We stayed near the airport the night before as we were up at 4.30am for our flight to Hobart. We were flying with Jetstar - worse than Ryanair as only 7kg of luggage (for 2 weeks)! Arrived on time though and picked up our hire car and off we went for our 16-day tour circuiting Tasmania.
Bit of history - Tasmania was originally called Van Diemen's Land. First European to land there was the Dutch explorer Abel Tasman in 1642 and he named it after the Governor-General of the Dutch East Indies. It was changed to Tasmania in 1856 and was the primary penal colony in Australia.
The temperature change was noticeable at only 13 degrees, coming from 30+ in Queensland. We settled in to our accommodation (Montacute Bunkhouse) for 3 nights and went off exploring. Hobart has a lovely harbour area where we had fish and chip lunch from a local take-a-way on the water and sat looking at the boats surrounded by seagulls waiting for scraps, of which there were of course none. We then spent a couple of hours in the free Tasmanian Museum and Art Gallery which houses some interesting exhibition including the journey of Tasmanian Aboriginal people, its flora and fauna and a very interesting gallery telling the story of the Tasmanian Tiger and how it became extinct.
Hobart is the capital of Tasmania and has as its backdrop the 1,270 metre-high Mount Wellington. As it looked clear at the top, we took the opportunity of driving up - very windy (which we later found out described a lot of Tasmania) and Heather hates heights, sheer drops and narrow roads at the best of times - so an interesting journey. It was worth it though as the views from the top were stunning, despite the drop in temperature and the blowing gale.
Next day up early and got the first boat out to the Museum of Old and New, MONA art gallery. It was a lovely sunny day and a beautiful trip along the Derwent River estuary. The gallery was built by an Australian professional gambler called David Walsh and showcases his vast private collection of Art. Lonely Planet named it the best modern art gallery in the world and certainly has its shock value and does court a lot of controversy, it has been described as a "subversive adult Disneyland". The building itself is mostly underground and quite amazing in itself.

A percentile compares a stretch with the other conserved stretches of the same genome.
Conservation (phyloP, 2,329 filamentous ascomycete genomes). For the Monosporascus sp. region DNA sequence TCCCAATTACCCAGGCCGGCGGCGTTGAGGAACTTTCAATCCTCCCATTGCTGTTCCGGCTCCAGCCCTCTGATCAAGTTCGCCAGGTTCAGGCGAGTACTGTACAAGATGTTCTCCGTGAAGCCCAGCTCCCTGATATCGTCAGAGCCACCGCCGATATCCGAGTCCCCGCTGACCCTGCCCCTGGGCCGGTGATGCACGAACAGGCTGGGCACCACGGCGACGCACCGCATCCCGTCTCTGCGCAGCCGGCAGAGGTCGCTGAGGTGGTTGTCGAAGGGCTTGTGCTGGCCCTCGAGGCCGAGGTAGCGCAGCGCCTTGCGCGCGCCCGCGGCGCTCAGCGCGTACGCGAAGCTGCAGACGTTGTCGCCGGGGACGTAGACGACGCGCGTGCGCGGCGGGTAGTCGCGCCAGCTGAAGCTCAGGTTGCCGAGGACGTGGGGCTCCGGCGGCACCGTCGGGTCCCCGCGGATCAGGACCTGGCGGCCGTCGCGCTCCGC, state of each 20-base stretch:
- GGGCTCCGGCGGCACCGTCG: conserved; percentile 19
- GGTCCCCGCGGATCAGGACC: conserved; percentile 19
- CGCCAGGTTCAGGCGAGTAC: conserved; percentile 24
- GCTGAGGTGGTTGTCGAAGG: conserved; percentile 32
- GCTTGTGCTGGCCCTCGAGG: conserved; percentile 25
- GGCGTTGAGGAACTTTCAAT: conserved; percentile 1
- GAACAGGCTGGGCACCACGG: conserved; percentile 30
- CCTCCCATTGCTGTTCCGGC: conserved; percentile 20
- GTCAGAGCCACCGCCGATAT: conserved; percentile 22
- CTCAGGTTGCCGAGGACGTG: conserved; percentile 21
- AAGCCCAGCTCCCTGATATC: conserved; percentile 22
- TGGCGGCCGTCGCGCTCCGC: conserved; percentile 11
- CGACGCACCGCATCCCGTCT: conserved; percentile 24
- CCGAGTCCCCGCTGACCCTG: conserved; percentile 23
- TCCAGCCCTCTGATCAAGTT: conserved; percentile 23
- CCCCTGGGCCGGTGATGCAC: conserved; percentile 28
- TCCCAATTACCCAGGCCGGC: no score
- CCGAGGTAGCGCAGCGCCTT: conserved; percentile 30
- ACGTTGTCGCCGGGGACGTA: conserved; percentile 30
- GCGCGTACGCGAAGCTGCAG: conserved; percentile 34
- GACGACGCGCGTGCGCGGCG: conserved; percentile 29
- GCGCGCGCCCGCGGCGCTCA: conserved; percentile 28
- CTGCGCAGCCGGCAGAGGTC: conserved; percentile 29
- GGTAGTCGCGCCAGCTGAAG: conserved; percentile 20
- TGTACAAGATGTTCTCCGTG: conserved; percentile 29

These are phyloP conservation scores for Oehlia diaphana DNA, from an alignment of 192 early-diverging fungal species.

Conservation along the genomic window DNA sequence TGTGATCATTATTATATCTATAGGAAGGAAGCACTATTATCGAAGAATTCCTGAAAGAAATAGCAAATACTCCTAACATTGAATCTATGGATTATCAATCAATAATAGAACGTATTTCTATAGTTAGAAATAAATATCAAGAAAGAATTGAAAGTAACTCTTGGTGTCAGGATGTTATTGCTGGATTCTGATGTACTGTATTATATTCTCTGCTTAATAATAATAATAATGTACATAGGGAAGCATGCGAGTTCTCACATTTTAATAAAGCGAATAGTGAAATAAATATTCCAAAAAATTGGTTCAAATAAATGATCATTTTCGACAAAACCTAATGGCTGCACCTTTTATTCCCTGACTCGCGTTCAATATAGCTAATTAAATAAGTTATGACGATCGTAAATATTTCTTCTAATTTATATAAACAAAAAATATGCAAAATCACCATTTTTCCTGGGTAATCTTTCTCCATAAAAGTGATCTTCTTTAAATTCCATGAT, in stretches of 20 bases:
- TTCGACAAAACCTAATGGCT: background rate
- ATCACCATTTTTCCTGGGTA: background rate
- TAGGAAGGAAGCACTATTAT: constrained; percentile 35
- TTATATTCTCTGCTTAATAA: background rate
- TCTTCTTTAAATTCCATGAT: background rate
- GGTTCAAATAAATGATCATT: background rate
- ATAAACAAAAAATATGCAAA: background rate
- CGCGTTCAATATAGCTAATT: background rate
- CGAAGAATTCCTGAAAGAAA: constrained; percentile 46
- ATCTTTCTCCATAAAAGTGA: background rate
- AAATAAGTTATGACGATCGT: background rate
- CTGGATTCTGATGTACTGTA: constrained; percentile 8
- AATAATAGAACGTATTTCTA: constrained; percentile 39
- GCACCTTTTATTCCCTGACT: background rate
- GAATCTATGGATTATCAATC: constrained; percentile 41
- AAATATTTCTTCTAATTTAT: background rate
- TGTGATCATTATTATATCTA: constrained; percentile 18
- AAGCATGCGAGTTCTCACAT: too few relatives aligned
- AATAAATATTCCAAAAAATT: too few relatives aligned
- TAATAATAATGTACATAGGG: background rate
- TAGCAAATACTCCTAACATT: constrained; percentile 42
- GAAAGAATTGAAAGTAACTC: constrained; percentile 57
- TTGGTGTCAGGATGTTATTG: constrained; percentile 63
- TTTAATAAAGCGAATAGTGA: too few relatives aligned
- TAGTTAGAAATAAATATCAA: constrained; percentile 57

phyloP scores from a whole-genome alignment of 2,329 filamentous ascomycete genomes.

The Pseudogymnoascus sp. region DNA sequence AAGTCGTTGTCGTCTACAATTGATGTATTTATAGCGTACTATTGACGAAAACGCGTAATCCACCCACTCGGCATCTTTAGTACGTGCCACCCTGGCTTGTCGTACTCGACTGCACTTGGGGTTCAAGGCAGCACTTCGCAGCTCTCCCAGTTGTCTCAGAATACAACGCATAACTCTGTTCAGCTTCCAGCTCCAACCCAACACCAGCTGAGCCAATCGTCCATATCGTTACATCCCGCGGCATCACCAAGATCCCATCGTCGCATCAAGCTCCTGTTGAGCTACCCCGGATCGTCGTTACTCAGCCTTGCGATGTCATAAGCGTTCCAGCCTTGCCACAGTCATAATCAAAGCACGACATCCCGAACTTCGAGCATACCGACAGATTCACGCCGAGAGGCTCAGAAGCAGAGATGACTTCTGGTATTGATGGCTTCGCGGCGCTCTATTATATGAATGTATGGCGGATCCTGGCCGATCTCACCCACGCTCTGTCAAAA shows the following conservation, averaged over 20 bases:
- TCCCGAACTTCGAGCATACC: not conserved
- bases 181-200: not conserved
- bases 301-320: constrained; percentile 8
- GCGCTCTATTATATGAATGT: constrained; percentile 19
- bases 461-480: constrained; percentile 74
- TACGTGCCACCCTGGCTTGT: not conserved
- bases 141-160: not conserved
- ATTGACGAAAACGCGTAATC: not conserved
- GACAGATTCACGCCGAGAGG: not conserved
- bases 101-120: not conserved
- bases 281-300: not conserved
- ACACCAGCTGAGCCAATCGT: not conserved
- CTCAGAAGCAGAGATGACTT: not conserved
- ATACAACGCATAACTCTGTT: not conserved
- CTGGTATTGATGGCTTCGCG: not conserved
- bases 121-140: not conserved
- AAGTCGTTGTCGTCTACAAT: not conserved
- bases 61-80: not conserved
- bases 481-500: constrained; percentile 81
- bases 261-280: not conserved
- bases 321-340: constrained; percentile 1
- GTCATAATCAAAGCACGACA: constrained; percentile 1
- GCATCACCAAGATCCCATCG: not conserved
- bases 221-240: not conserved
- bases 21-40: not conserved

A few of the most memorable (for the right reasons?) exhibits included a really smelly artwork called Cloaca which is a defecation machine and is fed at 11.00am and 4.00pm and poos at 2.00pm - basically and s***-making production line. A wall lined with 70+ soap carved vulvae, which are also for sale in the museum shop. We did wonder if these would make nice gifts for family and friends when we go home.
It also has its own vineyard and after 3 hours of viewing the exhibitions, we sampled a glass of wine and a cheese board in the sunshine and contemplating what we had just witnessed - is it or isn't it art. In the words of Plato "beauty lies in the eyes of the beholder". We got the MONA Catamaran back to Hobart along with its on-board cow and sheep seating, and enjoyed a further glass of wine admiring the views along the way.
Another clear day on the mountain so armed with picnic bits we weaved our way back to the top of Mount Wellington to watch the sunset.
Next day we took a day trip out of Hobart to the Tahune Airwalk, a 1.5 hour drive through the Huon Valley and along the Huan River. Every turn was a postcard view and Heather wanted to stop everywhere. Parts of the river was like looking in to a mirror and gave amazing reflections of the surrounding countryside and the boats on the water. We passed many orchards, vineyards, great scenery and a final 20km drive through rainforest until we reached the Tahune Forest and its walkway. This was a steel canopy 50 metres above the river and the bringing us eyelevel with some of the trees. The walk also included two rope swing bridges over the Picton river. A great day out with 30 degrees sunny weather (a bit of a change from the 13 degrees a few days prior).
That evening we were invited to Kevin's landlord for dinner - Mal and Mieke. They had a beautiful house overlooking the Derwent River where we were welcomed by 3 dolphins swimming past. Great hosts and came away with some good tips of what to see on our trip around the Island.